Lesson #1 In Differences Between Dolly and Yara

I used to say that if Dolly could talk she would weave quite a tale of abuse and neglect by my hands just judging from some of the facial expressions she’d give me in response to commands or corrections.

I’m beginning to feel I really am abusing Yara. The poor girl is just so sensitive, as I’ve mentioned many times. She reacts to just the slightest stumble or slip when we work in harness. I’ve learned that I don’t need a firm hand with correcting her at all, I’ve had to force myself to not take the leash to prod her to get going but to rely only on my voice most times. Even the simple act of dropping the harness handle is enough to get her attention without saying a thing when she’s made a mistake like walking me into something.

Anyway, so I’ve already seen that she enjoys the snow. Sunday she was eating snowflakes while we waited for our taxi and yesterday she got to play in the park. When I took her out to relieve after dinner last night, she jumped right into a snowbank and started tossing snow all over. So I thought it would be just fine to get some shoveling done while she was out there playing.

Uhm. I was wrong.

I tossed a shovel full of snow onto the pile and some of it flew in her face and she literally went into a panic. She did the whole startle and duck and I’m sure anyone that saw us would have sworn I kicked her in the face. I felt so bad. I’m a bit used to Dolly, who literally lives for snow. She burrows under it, she digs through it, she tosses it in the air and shoves her head straight into it. She loves to be in the middle of snowball fights and she will actually chase snow being shoveled1 if she’s around at the time.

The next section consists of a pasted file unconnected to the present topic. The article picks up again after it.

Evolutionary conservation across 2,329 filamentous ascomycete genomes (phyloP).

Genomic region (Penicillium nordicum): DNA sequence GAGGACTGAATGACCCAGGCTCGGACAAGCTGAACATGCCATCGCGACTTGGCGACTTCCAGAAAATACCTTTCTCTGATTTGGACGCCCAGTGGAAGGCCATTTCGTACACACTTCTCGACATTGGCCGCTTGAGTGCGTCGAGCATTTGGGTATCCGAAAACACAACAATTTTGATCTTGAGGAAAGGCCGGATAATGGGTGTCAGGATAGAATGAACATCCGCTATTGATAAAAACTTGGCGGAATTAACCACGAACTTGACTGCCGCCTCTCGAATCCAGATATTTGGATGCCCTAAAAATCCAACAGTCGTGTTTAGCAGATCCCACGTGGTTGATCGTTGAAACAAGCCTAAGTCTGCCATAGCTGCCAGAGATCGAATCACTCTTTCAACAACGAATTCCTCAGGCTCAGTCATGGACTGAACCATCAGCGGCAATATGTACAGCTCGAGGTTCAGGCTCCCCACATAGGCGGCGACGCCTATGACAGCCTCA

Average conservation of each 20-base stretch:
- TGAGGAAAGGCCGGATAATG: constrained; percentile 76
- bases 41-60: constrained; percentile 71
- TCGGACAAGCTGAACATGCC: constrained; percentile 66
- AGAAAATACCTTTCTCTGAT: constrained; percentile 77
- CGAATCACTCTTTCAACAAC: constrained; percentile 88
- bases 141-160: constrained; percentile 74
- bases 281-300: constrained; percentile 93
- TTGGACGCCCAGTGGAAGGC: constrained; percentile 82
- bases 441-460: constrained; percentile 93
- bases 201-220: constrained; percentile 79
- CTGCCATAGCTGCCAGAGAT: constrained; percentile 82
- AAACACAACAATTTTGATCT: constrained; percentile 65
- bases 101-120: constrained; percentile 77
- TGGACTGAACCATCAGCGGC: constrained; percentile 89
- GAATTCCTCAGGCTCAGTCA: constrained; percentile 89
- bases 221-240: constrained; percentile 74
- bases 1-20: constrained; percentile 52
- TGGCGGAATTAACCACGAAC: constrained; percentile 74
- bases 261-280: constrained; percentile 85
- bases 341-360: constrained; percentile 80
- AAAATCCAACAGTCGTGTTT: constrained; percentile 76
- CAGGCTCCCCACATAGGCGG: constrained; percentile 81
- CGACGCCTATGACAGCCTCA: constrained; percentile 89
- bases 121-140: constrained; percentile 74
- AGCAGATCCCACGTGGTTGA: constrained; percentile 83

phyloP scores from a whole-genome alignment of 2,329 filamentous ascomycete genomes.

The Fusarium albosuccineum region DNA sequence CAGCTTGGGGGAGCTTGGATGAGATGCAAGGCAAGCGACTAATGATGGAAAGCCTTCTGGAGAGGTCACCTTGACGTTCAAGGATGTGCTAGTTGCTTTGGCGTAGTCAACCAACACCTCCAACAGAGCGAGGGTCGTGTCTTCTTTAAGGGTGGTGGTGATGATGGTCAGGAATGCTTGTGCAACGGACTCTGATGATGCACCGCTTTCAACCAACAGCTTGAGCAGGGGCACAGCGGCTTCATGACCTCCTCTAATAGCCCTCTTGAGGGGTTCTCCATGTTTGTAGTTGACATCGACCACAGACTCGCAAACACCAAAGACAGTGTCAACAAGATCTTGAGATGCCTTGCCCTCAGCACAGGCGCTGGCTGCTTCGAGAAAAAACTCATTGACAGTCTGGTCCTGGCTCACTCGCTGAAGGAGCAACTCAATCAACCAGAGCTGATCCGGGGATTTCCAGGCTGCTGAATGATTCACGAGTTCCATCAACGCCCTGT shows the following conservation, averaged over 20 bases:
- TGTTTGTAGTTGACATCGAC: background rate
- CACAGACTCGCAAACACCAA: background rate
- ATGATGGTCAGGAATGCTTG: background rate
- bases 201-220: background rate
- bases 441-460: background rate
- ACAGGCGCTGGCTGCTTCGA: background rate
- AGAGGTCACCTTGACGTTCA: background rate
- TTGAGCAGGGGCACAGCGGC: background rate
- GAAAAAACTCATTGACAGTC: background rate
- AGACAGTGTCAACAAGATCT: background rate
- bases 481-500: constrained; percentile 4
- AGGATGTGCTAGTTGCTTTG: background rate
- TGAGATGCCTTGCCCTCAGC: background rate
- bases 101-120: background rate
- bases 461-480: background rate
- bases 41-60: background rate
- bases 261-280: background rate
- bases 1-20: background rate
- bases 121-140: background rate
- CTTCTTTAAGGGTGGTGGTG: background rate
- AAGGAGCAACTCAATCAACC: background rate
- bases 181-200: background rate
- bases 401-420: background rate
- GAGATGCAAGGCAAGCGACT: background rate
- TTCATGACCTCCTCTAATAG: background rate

I feel like a very poor canine mommy.

  1. A lot like this dog.

Training Recap

Busy last few days, been far too exhausted to even attempt meaningful posts. So I give you a quick rundown of the last few days.1

Monday was another “off” day for us and so the initial plan was to go back to Rotterdam Square Mall for a third time; however, I goofed when transferring buses and instead I just went to the local Price Chopper. Aside from not being used to me manhandling her for proper and safe positioning on the bus, Yara did amazingly well. And, as humorous as it may sound, I’m glad to say we survived our first experience of getting lost.

Tuesday, Megan and I took Yara to the SUNY Albany campus to work a bit inside and out. It’s a great place to kind of “test out” so to speak, since it’s not exactly guide dog friendly; especially when the fountains are off. The campus literally looks the same from every direction so there are very few landmarks and while a cane user can just follow the buildings along to find her way, a guide dog user is faced with many wide open spaces. There’s also a lot of random drop-offs right near stairs and some of them are fairly high and devoid of guard rails. We got to work with stairs for the first time and not surprisingly Fidelco’s method is slightly different than what I learned at GEB. Both are equally awkward, though, as you end up placing a foot on the first step before going forward. It’s a rather strange position to stand in with your hand on the harness. Yara was very good and for the most part wasn’t too distracted by all the people and the new surroundings. We worked with following again and it’s always so interesting to see her figure things out when she doesn’t quite give me enough clearance. I tripped over a stool in the library and afterwards she was extremely cautious when we would pass another one.

We’d planned to have Dolly and Yara meet that night, but as I was making dinner Keith called to bow out since the weather was getting pretty nasty near him. In the end, Megan came over anyway and we had the huge pasta dinner I’d whipped up without him. It was quite nice just chatting and having some good food. Megan was pretty shocked to see how calm Yara actually has been around here. She mentioned that she sees a lot of Yara’s brother, Yano, in her with the very mellow ability to just lie there and “crash out.” I have to admit I would never have expected it of her, judging from the first day she was here, but I’m glad she isn’t totally hyper and insane all the time. I think I’d be driven mad.